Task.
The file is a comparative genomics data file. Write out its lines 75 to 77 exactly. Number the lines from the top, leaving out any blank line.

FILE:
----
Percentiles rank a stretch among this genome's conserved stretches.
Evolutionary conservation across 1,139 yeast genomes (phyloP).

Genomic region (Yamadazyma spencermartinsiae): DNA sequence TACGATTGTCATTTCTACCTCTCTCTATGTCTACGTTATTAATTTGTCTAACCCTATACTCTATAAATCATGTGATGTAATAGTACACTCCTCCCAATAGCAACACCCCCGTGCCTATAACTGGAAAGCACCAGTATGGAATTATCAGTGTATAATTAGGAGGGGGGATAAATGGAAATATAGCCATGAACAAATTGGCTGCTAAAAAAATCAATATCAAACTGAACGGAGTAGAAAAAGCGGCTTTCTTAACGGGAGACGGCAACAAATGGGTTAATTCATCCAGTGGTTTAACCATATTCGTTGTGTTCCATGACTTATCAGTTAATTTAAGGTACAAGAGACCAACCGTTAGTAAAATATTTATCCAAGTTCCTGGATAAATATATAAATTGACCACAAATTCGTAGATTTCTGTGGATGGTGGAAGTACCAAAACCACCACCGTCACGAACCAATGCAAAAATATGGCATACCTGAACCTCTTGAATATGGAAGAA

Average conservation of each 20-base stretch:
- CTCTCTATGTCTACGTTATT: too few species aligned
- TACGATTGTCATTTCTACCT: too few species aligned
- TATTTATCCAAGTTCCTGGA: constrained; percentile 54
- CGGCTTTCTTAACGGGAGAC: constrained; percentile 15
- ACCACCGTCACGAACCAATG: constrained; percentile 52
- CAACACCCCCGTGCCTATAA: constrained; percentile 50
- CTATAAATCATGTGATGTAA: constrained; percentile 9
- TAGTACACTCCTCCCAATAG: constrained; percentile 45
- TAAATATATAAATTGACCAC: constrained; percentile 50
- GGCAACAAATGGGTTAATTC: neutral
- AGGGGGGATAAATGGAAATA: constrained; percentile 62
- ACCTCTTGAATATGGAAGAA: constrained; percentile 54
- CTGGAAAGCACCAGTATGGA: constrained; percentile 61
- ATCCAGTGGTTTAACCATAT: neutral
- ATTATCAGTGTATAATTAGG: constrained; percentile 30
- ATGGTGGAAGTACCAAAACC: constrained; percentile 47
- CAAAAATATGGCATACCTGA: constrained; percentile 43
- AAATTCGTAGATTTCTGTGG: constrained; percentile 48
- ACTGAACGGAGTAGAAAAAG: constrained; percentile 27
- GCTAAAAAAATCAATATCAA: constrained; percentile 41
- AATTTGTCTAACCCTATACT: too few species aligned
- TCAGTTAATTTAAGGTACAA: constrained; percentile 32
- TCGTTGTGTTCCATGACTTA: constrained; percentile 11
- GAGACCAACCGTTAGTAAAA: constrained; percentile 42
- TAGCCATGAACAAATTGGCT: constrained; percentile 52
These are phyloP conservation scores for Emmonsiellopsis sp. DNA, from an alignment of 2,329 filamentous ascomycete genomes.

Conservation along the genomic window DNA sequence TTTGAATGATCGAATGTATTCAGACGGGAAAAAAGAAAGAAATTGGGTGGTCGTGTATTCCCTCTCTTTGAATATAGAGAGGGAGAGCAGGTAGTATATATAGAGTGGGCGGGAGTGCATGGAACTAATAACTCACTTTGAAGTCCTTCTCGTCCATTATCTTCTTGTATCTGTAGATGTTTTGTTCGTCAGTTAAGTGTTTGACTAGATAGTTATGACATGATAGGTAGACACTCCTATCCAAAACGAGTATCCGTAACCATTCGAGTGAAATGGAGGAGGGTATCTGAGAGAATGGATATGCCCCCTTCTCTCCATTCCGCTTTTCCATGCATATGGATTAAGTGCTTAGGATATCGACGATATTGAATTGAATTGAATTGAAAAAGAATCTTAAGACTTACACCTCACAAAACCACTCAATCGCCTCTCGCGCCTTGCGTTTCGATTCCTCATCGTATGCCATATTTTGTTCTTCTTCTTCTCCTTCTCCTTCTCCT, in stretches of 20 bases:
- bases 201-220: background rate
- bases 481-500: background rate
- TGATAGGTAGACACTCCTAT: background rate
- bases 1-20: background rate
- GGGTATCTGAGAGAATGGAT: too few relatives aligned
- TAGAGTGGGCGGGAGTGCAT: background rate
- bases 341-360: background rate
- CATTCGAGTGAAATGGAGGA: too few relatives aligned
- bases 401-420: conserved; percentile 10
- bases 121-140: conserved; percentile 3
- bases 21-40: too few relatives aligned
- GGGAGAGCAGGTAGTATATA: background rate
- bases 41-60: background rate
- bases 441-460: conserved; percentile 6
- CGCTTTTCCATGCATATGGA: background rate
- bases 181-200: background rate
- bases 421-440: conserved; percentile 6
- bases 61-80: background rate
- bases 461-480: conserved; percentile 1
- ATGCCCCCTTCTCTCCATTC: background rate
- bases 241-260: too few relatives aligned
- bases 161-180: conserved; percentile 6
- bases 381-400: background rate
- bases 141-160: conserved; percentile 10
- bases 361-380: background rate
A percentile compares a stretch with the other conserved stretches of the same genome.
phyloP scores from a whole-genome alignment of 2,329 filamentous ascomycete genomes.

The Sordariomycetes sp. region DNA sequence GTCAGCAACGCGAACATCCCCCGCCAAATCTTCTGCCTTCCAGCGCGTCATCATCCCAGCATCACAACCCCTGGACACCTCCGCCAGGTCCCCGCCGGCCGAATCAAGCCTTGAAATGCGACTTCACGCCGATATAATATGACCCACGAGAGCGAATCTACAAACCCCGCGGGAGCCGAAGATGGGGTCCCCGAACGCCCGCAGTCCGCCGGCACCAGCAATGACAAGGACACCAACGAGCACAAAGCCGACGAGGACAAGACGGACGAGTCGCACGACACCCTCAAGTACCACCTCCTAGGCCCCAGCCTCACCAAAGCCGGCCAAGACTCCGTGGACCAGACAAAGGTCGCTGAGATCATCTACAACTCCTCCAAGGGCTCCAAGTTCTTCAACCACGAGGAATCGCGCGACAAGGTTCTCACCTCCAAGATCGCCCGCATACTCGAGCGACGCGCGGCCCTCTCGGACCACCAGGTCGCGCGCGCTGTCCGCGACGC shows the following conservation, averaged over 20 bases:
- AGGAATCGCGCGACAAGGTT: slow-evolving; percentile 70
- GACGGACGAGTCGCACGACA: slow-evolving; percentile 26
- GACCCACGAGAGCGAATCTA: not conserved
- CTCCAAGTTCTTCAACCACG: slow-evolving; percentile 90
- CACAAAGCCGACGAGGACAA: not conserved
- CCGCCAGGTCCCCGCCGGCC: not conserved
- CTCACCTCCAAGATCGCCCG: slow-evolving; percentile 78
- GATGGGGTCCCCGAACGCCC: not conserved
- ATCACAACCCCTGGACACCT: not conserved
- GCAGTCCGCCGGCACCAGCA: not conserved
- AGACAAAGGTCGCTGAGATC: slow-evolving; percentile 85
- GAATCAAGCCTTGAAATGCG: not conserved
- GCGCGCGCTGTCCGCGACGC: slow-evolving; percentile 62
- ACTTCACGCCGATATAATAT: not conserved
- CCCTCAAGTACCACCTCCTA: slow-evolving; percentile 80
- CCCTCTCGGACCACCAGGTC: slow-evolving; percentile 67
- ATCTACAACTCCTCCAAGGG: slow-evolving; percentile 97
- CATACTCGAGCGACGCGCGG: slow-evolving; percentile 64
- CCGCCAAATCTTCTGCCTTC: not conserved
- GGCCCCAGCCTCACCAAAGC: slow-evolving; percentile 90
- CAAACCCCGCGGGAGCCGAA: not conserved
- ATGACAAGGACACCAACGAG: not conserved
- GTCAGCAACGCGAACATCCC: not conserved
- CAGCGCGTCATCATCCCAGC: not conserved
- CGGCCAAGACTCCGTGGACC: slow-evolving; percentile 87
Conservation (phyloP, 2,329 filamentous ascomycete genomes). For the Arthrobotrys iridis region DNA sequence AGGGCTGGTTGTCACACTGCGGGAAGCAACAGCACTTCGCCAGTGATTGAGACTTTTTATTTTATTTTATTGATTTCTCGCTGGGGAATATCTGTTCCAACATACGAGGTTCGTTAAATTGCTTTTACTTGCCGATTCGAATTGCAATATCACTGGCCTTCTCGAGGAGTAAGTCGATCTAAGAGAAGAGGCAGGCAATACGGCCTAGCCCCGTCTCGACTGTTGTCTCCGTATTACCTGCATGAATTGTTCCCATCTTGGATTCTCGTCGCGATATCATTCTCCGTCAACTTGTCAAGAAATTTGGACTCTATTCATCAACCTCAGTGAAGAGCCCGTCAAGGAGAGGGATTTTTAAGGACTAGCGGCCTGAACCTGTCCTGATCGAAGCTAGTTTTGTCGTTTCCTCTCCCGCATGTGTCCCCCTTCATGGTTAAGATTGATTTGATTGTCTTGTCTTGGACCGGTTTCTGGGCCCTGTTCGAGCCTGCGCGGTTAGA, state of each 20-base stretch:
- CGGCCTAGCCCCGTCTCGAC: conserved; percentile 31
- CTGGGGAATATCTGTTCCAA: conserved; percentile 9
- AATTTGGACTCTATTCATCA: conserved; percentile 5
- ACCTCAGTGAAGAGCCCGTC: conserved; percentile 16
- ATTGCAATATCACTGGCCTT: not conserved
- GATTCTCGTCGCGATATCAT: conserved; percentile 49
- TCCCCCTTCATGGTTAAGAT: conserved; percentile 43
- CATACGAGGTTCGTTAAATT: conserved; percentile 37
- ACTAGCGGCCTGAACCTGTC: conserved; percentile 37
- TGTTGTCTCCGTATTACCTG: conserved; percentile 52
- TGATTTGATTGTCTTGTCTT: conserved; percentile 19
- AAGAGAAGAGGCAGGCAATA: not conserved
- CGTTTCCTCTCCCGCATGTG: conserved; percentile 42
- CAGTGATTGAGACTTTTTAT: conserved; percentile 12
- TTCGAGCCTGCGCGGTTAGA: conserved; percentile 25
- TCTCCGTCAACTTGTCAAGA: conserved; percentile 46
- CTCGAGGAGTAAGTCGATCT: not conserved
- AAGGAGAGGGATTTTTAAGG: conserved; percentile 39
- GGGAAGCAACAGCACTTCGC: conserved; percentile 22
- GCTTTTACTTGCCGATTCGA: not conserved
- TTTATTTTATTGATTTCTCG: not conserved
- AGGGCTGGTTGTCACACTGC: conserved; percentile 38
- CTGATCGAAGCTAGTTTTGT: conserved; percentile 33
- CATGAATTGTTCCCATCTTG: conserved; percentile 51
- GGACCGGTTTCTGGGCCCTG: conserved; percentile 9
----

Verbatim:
- CCCTCTCGGACCACCAGGTC: slow-evolving; percentile 67
- ATCTACAACTCCTCCAAGGG: slow-evolving; percentile 97
- CATACTCGAGCGACGCGCGG: slow-evolving; percentile 64